CANBERRA (Reuters) - There are positive signs a climate summit in December will forge a broader pact between rich and poorer nations to fight global warming, a top Australian official and an influential Chinese expert said on Wednesday.
But the “wasteful and luxurious” lifestyles of rich nations could yet alienate poorer nations, with developed countries like the United States and Australia needing to curb energy use and first set an example, China climate expert Pan Jiahua said.
Australia’s center-left government Wednesday began sparring with key Green rivals over its plan to slash carbon emissions between 5 and 15 percent by 2020, with the Greens demanding much deeper cuts as the price of support in parliament.
“Like in the United States, there is huge waste of energy here. I think that China must say (at Copenhagen in December) the Australians could do a little bit more,” Pan told a climate forum in Canberra ahead of the government’s planned talks.
“The more you take actions to reduce, the deeper cuts you are willing to do ... the Chinese may be more likely to engage in exchange,” Pan, of the Chinese Academy of Social Sciences, said.
Delegates from nearly 200 countries are trying to agree by December in Copenhagen on a successor to the Kyoto Protocol, the United Nations’ main weapon in fighting climate change.
A key aim of the post-Kyoto deal is to find a formula that leads to big developing nations such as China and India to sign up to emissions curbs from 2013. China is the world’s top greenhouse gas emitter after the United States. India is ranked fourth.
But recent U.N. climate talks in Bonn, Germany, broke up with little progress and fears of a widening split between developed and developing nations on a course forward, with poorer countries demanding more support. Kyoto only commits rich nations to emissions curbs up to 2012.
Hopes among developing countries were dashed that the meeting would set a range of emissions reduction targets for industrialized nations as a whole. The Bonn talks are one of a number of rounds of negotiations this year ahead of Copenhagen.
The final round in December, Pan said, would likely see a broad political agreement struck, but with little detail and leaving efforts to fight climate change to move forward in small, incremental steps lasting possibly for years.
“It would be step forward. So now we would see that as a success,” he added.
SENSE OF URGENCY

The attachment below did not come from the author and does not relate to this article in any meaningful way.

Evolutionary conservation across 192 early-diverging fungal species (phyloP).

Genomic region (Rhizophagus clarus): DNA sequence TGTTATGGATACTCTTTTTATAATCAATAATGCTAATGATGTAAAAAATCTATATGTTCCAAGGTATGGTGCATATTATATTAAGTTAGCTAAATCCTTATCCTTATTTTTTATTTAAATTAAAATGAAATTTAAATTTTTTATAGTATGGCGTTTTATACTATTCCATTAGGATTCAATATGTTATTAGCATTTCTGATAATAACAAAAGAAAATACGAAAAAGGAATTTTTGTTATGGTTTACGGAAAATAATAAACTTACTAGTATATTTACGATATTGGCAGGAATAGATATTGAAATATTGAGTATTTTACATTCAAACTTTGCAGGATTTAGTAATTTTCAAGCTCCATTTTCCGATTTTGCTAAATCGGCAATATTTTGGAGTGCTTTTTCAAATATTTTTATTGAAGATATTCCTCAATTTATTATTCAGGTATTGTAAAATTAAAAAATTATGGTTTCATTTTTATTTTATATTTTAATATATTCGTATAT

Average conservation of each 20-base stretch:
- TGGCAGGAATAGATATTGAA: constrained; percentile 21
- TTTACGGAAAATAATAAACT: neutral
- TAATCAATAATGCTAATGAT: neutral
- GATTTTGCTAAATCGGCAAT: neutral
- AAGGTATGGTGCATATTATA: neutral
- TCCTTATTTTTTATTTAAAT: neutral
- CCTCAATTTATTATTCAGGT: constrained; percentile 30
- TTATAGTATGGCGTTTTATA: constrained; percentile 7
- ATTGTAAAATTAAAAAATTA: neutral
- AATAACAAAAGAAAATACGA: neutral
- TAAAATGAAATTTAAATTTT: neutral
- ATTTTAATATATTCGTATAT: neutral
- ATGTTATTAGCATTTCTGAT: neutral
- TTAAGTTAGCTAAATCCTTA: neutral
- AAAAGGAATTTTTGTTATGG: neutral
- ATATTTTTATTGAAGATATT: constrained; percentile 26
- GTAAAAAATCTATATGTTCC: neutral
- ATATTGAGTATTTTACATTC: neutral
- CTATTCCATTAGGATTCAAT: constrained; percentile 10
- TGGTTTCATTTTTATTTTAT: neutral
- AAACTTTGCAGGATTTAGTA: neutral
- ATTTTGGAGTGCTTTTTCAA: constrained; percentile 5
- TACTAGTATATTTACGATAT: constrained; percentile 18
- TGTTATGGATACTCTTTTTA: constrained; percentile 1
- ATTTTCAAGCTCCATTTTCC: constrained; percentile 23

Australia’s senior climate negotiator Robert Owen-Jones said he was optimistic because the new Obama administration had helped re-energize talks ahead of Copenhagen.
“Is there a sense of urgency? I think there is. There’s a new tone, partly because the United States came back in reinvigorated,” Owen-Jones told the forum alongside Pan.
Australia’s Climate Change Minister Penny Wong met on Wednesday with Greens lawmakers, who hold the balance-of-power in Senate, to discuss toughening the government’s carbon emissions trading scheme.
The meeting was clouded by evidence from three government climate scientists to a Senate panel that Prime Minister Kevin Rudd’s greenhouse emission cut targets would not have any impact, even if they passed parliament later this year.
“Even if every nation on Earth adopts and succeeds in meeting Australian targets, global emissions would still be above a pathway consistent with long-term climate protection,” the three scientists told the Sydney Morning Herald newspaper.
Wong, in a conciliatory offering ahead of meeting Greens Deputy Leader Christine Milne, said the government was flexible on its longer-term emissions reduction target of 60 percent by 2050 over 2000 levels.
But Milne said there was no point having an emissions trading scheme if it would not prevent “climate catastrophe.”
“The emperor of the Rudd Government’s emissions target clearly has no clothes,” Milne said. “It is very embarrassing for the Rudd Government that Australia’s leading climate scientists are telling them that their targets are weak.”
Editing by David Fogarty
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